Publisher: Cubicle 7 Entertainment
Authors: Darren Pearce and Gareth Ryder-Hanrahan
Players: Two or more
Playing Time: As long as you’d like
Pages: 160 pages
Genre: Doctor Who RPG sourcebook
Retail Price: $34.99 Hardcover; $19.99 PDF at DriveThruRPG
When I reviewed The Doctor Who Adventures in Time and Space RPG, I made it very plain I was disappointed in how little of the near fifty year history of the show was mentioned. I understand there are plenty of Who fans out there who have nearly no interest in anything in the series which took place prior to the relaunch in 2005 yet my “first” doctor was Tom Baker, when I discovered the show on the local PBS station back in Chicago as I was preparing to enter high school. Following that I began to swing over to a book store which specialized in science fiction and fantasy (The Stars Our Destination) finding those imported Target books which introduced me to the three Doctors who came before Baker. I suppose that lead to a majority of my disappointment with DWAITAS in its David Tennant and Matt Smith editions.
Now, with the 50th anniversary of the Doctor on the horizon, Cubicle 7 has begun to release their series of sourcebooks dedicated to each of the Doctors and I’ll be the first to say the initial offering in the series is exactly what I hoped it would be. If you run DWAITAS this is a must have and even if you have no interest in the roleplaying game, any fan of Doctor Who is going to want to have this sourcebook on their shelf! I’d say players of the roleplaying game might want to control their desire to give it a read simply so they don’t ruin any of the fun if their GM plans to utilize the wealth on info contained within.
It’s important to remember the first Doctor was very far removed from what we’ve come to know during the modern Russell T. Davies/Steven Moffat years; William Hartnell’s Doctor was crotchety, cranky, mainly set against changing history and not happy about having companions aboard the TARDIS – outside of his granddaughter Susan. The first Doctor also appeared as an elderly man and didn’t have a great amount of stamina. It’s fun to look back at the adventures of the first Doctor as mainstays of the series such as the Daleks and Cybermen make their debuts. Unlike the tales of later Doctors there are fewer appearances of monsters and more focus on historical stories or alien cultures.
The sourcebook is broken into ten chapters where the first talks about gaming in the style of Hartnell’s Doctor as well as the early TARDIS (which at this point in the canon is simply a machine) and the real lack of control anyone has over it. The tone and execution of the early and mid-1960s episodes are nothing like we’ve come to experience these days and this chapter tackles the differences in setting. The chapter closes with three quick adventure seeds as ideas how the first Doctor stories can be played out.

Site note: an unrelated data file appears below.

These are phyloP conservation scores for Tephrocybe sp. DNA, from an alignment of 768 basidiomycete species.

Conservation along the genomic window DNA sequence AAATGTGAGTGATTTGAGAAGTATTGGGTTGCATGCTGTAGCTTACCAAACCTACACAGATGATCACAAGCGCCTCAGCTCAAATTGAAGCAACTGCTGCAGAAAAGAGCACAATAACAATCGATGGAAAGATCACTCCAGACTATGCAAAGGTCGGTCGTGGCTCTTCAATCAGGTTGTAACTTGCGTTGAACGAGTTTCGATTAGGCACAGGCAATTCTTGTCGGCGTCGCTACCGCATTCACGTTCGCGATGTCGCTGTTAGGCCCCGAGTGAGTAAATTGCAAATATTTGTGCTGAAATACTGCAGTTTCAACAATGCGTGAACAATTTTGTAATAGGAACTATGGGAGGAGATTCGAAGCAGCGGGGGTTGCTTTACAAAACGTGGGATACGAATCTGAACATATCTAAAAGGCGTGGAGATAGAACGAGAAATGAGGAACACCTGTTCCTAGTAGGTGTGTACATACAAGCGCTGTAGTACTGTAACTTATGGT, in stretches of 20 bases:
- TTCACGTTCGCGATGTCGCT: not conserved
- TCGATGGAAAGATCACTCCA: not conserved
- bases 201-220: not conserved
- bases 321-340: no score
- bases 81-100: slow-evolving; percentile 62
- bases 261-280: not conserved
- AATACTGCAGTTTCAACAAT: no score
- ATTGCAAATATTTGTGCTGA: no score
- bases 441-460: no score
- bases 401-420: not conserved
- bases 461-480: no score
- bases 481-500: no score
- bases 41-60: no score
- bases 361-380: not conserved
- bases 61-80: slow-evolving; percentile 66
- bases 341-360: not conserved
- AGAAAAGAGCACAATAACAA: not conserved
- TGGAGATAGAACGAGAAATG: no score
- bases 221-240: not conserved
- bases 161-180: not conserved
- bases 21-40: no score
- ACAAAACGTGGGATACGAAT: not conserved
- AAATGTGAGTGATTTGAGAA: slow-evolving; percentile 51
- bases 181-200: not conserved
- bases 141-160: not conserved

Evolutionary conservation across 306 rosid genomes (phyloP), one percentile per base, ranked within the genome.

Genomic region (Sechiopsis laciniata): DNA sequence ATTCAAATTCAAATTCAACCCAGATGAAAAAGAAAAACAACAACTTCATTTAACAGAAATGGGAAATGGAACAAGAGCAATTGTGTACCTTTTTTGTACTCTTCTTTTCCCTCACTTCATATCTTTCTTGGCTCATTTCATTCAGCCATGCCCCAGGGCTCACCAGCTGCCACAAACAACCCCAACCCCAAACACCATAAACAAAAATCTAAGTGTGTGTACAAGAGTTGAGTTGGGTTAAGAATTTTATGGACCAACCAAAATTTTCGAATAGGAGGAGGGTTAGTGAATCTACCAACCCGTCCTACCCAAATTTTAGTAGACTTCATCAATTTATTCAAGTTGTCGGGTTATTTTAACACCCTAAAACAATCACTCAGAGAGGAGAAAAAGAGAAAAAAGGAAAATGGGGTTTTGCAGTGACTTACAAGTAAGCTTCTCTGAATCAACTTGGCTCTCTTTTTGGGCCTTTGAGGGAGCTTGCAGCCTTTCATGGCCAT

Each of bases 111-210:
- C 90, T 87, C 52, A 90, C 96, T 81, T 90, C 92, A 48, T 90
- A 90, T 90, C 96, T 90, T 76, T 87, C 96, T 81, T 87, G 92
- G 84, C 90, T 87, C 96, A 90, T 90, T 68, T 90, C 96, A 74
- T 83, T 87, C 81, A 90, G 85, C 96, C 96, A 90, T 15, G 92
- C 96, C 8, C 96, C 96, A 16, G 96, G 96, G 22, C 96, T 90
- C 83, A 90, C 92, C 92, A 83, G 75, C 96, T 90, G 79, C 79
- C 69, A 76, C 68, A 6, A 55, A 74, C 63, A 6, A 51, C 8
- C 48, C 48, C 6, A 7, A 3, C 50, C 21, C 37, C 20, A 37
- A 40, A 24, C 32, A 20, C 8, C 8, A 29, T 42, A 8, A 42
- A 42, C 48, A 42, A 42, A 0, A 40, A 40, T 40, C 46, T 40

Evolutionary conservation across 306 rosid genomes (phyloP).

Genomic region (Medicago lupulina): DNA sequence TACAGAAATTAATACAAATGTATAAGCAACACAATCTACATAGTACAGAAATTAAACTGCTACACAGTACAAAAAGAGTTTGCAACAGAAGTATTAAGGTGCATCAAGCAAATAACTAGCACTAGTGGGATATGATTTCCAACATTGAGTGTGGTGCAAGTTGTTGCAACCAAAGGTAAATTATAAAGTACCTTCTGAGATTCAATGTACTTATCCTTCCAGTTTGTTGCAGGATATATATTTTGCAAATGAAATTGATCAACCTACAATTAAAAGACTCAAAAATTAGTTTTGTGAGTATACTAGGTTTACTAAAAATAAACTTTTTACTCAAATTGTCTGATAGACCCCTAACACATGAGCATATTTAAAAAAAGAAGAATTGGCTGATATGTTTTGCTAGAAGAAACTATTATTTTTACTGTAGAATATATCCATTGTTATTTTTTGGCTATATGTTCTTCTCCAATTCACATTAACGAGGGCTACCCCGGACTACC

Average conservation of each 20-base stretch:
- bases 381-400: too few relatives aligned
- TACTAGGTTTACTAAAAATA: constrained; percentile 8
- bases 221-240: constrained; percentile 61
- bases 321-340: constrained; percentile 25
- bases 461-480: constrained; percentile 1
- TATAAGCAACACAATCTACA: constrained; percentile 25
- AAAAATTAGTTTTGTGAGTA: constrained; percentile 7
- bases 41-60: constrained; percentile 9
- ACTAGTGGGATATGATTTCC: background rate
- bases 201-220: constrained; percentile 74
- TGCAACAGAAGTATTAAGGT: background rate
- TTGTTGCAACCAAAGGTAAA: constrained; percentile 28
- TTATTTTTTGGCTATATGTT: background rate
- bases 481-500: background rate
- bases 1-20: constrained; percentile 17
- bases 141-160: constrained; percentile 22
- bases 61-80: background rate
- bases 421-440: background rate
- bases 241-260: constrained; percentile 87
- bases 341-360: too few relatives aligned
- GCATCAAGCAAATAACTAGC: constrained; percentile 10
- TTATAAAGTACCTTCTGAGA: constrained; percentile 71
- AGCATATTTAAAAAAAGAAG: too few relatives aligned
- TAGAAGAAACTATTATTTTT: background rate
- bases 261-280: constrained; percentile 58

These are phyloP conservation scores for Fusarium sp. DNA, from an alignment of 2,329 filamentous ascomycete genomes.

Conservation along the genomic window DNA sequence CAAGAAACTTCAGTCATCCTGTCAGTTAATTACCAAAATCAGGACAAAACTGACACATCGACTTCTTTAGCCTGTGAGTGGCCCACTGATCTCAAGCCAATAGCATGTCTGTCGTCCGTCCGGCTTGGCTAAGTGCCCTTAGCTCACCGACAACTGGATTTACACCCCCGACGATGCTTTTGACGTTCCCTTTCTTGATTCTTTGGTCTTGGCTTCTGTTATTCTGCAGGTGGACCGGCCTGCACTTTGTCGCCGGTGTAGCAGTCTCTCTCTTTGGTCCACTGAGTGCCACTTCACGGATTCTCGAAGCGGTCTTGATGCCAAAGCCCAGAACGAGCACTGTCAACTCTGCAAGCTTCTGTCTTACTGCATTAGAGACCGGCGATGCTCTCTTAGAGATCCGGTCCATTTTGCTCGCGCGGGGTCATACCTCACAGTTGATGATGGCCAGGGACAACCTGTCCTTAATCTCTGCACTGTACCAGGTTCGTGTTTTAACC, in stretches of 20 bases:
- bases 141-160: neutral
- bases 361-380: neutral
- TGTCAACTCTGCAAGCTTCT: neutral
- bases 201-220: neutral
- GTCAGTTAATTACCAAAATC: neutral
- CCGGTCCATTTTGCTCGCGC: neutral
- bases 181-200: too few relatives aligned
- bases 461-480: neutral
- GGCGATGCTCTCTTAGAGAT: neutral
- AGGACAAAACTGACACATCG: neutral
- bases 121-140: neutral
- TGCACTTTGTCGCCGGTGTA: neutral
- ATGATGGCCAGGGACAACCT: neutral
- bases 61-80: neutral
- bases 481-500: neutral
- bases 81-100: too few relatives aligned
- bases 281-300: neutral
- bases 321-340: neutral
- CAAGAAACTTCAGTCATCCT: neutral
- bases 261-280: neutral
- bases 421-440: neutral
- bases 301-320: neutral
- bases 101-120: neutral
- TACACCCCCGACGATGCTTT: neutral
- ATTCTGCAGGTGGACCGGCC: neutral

The rest of the chapters are devoted to the twenty nine adventures in which Harnett appeared as the Doctor. Each adventure is broken down into four sections: synopsis; running the adventure; characters, aliens and gadgets; further adventures.
Synopsis – Obviously enough this is a detailed breakdown of the televised adventure. Some are a bit shorter than others but this makes sense mainly because each story arc would have anywhere from one to twelve episodes. Also some of the “lesser” stories don’t seem to get a lot of due but that’s understandable as well.
Running the Adventure – Interestingly enough, each adventure isn’t broken down into only replaying the tale as broadcast but also plenty of ideas as to presenting the major beats of the adventure without making it simply a rehash. GMs can also take advantage of tips on how to make players invested in the adventure rather than just climbing back in the TARDIS and getting out of Dodge.
Characters, Aliens & Gadgets – The specifics for all the different characters, cultures, aliens, monsters and machines featured in the adventure are presented. You’ll also find various breakdowns of the evolution of the Daleks as they changed over time. Much of the info is included as sidebars and stat boxes within the Running of the Adventure section but some more in depth info is included here. Surprisingly the historical figures in the stories seem to get a little bit of a short shift in this section.
Further Adventures – Here you’ll find a handful of what ifs and additional adventure ideas to build adventures down the line following up in the action from the story in the synopsis section. For the most part these seeds make for interesting reading.
Overall the presentation of The First Doctor Sourcebook is top notch with plenty of black and white photography. Unlike the core game book, I found the ratio of photos to text to be just right; you won’t feel as if you’re getting cheated out of gaming material because of an overabundance of pics. I really think Cubicle 7 has done a great job with the sourcebook and, as someone intimately familiar with the existing episodes of William Hartnell’s time as the Doctor (in the 1970s the BBC wiped many video tapes which contained the shows in order to save cash by rerecording over them) the writers have captured the feel of the adventures nicely.
As mentioned earlier on, this is a great pickup for not only players of the RPG but even for folks who are just fans of Doctor Who. The book is filled with great info and ideas for GMs of not only DWAITAS but other generic RPG systems too. Granted, the book is written in a style which will appeal to players newer to the RPG genre but even more experienced gamers will get a lot from the volume also. Now Cubicle 7 has released the Second Doctor book and I’ll be looking forward to checking that out as well since I’m a bigger fan of the Patrick Troughton adventures than the William Hartnell tales.
In my opinion, DWAITAS becomes a much richer game (and much more appealing to run) with the new line of Doctor sourcebooks.